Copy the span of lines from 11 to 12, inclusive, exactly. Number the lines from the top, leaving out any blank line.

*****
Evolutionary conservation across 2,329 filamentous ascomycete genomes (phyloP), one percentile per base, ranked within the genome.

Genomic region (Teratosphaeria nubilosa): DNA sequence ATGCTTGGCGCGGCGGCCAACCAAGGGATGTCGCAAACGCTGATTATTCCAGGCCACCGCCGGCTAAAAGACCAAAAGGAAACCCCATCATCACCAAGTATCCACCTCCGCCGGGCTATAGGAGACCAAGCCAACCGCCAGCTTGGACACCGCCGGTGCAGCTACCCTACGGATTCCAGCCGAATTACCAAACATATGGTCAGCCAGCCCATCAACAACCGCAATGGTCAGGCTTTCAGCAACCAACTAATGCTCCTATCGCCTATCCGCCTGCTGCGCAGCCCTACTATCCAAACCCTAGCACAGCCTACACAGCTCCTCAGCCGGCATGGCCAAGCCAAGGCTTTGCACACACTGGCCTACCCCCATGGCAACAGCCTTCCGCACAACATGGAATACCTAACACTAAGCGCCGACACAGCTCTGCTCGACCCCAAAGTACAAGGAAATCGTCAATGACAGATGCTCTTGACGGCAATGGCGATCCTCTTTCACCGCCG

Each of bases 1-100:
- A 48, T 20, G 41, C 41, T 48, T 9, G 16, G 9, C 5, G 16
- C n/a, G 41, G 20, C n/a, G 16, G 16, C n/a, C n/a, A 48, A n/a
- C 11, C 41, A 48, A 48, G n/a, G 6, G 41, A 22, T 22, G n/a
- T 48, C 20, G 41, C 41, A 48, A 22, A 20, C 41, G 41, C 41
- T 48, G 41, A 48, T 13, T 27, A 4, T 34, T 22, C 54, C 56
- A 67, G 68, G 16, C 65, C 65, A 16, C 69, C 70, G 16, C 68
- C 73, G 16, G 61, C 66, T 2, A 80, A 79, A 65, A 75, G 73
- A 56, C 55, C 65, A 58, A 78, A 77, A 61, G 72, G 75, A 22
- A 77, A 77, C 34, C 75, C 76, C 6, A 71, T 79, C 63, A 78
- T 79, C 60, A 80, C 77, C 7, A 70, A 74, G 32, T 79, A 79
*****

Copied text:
- A 56, C 55, C 65, A 58, A 78, A 77, A 61, G 72, G 75, A 22
- A 77, A 77, C 34, C 75, C 76, C 6, A 71, T 79, C 63, A 78